Is it HP's intention to work with 3rd parties or standards organizations to help cloud system better support 3rd party options? While the doc clearly lists things like Dell servers and IBM - as well as using protocols other than FC, it seems there's a lot of ..shall we say warnigs around those things saying the system isn't fully integrated with those technologies (even say iSCSI on a 3PAR platform - example only - can't imagine anyone building a cloud that chose 3PAR would decide iSCSI was their protocol of choice!)

 

I wonder when the flex fabric modules will be extended to support 40GbE uplinks - I mean you guys have the Infiniband modules already that do 40Gbit, and you have that massive 5Tbit backplane on the blade enclosure.. 40GbE is here and strong and really made for uplinks. And backwards compatible so you can use break out cables and get 4x10GbE out of each 40GbE port, a double win for customers.

 

jdooley_clt | ‎04-13-2012 03:10 PM

In that case, I agree. :-) I'm actually surprised at how much non-HP hardware is included explicitly in the CloudSystem documents.

 

Thanks for cleaning up the double-post, it was the forced registration that got me!

| ‎04-13-2012 06:34 PM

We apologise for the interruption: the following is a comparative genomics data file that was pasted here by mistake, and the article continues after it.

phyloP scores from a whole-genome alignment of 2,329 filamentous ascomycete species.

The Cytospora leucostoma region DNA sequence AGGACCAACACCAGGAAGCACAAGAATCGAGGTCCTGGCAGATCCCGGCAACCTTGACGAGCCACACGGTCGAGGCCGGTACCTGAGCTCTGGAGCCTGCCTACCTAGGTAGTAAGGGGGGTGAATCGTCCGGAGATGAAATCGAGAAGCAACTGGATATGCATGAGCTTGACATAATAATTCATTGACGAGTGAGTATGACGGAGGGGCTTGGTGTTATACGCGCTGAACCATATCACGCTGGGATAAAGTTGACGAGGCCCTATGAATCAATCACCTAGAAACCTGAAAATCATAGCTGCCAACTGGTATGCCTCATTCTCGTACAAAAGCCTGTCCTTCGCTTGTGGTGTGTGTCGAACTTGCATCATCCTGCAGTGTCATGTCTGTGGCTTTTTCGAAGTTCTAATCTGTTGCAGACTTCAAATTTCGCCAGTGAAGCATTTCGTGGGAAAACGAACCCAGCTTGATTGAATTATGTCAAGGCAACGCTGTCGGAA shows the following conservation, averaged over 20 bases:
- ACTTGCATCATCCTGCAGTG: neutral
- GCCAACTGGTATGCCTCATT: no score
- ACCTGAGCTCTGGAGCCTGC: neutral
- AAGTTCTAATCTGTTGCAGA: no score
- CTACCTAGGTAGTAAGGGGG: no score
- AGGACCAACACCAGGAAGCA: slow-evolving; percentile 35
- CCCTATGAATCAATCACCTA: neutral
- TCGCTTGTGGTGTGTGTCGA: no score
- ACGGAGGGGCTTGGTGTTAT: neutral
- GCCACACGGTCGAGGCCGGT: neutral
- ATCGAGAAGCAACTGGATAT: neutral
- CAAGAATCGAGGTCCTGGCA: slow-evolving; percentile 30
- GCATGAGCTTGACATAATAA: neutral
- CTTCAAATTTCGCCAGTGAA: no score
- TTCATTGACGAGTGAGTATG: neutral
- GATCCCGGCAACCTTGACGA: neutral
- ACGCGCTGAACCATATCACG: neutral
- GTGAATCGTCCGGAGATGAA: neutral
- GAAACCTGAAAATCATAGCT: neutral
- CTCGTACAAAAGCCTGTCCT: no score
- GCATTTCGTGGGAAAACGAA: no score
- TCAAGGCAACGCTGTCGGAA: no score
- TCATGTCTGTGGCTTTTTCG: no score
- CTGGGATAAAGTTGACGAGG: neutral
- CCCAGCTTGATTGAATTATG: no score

@Nate - I don't have answers to most of your questions but have asked a couple of experts (like 3PAR product manager) to take a look.  It's obvious you are very familiar with Virtual Connect and 3PAR -  we have some very very exciting items on the roadmap. You should talk to your rep and have them share more under an NDA.  I am sure you understand that we don't want to spill the beans in a public blog.  When I get the NPIV question and anything else I can publicly respond to answered, I'll let you know here.

@Jeramiah - And I'll tell you that everytime someone on the team mentions that we support 3rd party storage like EMC and NetApp I jump in and add - "we also support 3rd party servers with HP storage".  I hope the team that manages our backend blog makes the process of leaving a comment a lot easier (use some existing ID you have like Twitter) but I also know you can always leave an anonymous comment without signing in to our platform.  Take it easy and have a good weekend! 

Ganar Dinero por Internet Encuestas(anon) | ‎05-17-2012 11:58 PM

The larger problem I have with your premise is the comparison of a product like to Vblock to anything that hP is offering, including .  Saying to customers "Hey, if you use this server hardware along with block storage and some kind of networking we'll be able to bundle up these dozen or so separate pieces of software that we acquired at different point and use them to provide some management and workflow orchestration." doesn't quite cut it.  In this way, the hP solution looks more like the recently released IBM offering: with enough software and professional services, I'm confident you'll both make anything the customer has work.